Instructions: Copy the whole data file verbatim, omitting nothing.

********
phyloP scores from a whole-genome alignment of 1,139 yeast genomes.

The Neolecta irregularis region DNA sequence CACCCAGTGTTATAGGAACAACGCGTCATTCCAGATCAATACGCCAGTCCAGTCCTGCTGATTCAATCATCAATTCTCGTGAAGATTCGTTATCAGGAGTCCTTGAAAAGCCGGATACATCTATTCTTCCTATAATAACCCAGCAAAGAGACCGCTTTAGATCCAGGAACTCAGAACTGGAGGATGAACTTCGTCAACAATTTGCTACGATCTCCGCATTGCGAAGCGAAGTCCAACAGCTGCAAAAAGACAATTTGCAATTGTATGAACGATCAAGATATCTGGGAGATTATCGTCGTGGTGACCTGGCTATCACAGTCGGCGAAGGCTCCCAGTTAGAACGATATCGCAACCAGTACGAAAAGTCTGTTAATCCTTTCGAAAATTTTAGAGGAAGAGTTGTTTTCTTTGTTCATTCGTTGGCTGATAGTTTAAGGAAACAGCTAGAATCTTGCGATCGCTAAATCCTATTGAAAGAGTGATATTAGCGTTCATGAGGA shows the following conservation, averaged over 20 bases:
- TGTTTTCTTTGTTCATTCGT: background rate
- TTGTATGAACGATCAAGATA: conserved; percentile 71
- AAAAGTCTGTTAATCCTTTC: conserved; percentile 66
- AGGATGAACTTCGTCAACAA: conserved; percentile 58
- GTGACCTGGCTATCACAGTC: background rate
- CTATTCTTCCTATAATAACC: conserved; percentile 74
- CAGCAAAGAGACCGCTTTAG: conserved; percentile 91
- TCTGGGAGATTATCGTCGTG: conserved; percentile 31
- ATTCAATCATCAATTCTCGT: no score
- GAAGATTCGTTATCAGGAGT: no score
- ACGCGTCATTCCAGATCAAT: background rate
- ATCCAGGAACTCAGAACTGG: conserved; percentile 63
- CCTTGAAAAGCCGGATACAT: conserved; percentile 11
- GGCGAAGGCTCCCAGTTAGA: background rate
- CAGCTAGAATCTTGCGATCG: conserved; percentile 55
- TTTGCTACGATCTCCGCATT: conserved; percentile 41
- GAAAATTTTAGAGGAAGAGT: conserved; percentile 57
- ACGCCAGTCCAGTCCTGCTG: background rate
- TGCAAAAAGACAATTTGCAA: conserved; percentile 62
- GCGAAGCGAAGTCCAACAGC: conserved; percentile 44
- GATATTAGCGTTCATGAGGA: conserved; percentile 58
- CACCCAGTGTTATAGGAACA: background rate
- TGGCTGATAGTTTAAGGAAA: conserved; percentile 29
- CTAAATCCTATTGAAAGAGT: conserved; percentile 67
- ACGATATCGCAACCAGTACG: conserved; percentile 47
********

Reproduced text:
phyloP scores from a whole-genome alignment of 1,139 yeast genomes.

The Neolecta irregularis region DNA sequence CACCCAGTGTTATAGGAACAACGCGTCATTCCAGATCAATACGCCAGTCCAGTCCTGCTGATTCAATCATCAATTCTCGTGAAGATTCGTTATCAGGAGTCCTTGAAAAGCCGGATACATCTATTCTTCCTATAATAACCCAGCAAAGAGACCGCTTTAGATCCAGGAACTCAGAACTGGAGGATGAACTTCGTCAACAATTTGCTACGATCTCCGCATTGCGAAGCGAAGTCCAACAGCTGCAAAAAGACAATTTGCAATTGTATGAACGATCAAGATATCTGGGAGATTATCGTCGTGGTGACCTGGCTATCACAGTCGGCGAAGGCTCCCAGTTAGAACGATATCGCAACCAGTACGAAAAGTCTGTTAATCCTTTCGAAAATTTTAGAGGAAGAGTTGTTTTCTTTGTTCATTCGTTGGCTGATAGTTTAAGGAAACAGCTAGAATCTTGCGATCGCTAAATCCTATTGAAAGAGTGATATTAGCGTTCATGAGGA shows the following conservation, averaged over 20 bases:
- TGTTTTCTTTGTTCATTCGT: background rate
- TTGTATGAACGATCAAGATA: conserved; percentile 71
- AAAAGTCTGTTAATCCTTTC: conserved; percentile 66
- AGGATGAACTTCGTCAACAA: conserved; percentile 58
- GTGACCTGGCTATCACAGTC: background rate
- CTATTCTTCCTATAATAACC: conserved; percentile 74
- CAGCAAAGAGACCGCTTTAG: conserved; percentile 91
- TCTGGGAGATTATCGTCGTG: conserved; percentile 31
- ATTCAATCATCAATTCTCGT: no score
- GAAGATTCGTTATCAGGAGT: no score
- ACGCGTCATTCCAGATCAAT: background rate
- ATCCAGGAACTCAGAACTGG: conserved; percentile 63
- CCTTGAAAAGCCGGATACAT: conserved; percentile 11
- GGCGAAGGCTCCCAGTTAGA: background rate
- CAGCTAGAATCTTGCGATCG: conserved; percentile 55
- TTTGCTACGATCTCCGCATT: conserved; percentile 41
- GAAAATTTTAGAGGAAGAGT: conserved; percentile 57
- ACGCCAGTCCAGTCCTGCTG: background rate
- TGCAAAAAGACAATTTGCAA: conserved; percentile 62
- GCGAAGCGAAGTCCAACAGC: conserved; percentile 44
- GATATTAGCGTTCATGAGGA: conserved; percentile 58
- CACCCAGTGTTATAGGAACA: background rate
- TGGCTGATAGTTTAAGGAAA: conserved; percentile 29
- CTAAATCCTATTGAAAGAGT: conserved; percentile 67
- ACGATATCGCAACCAGTACG: conserved; percentile 47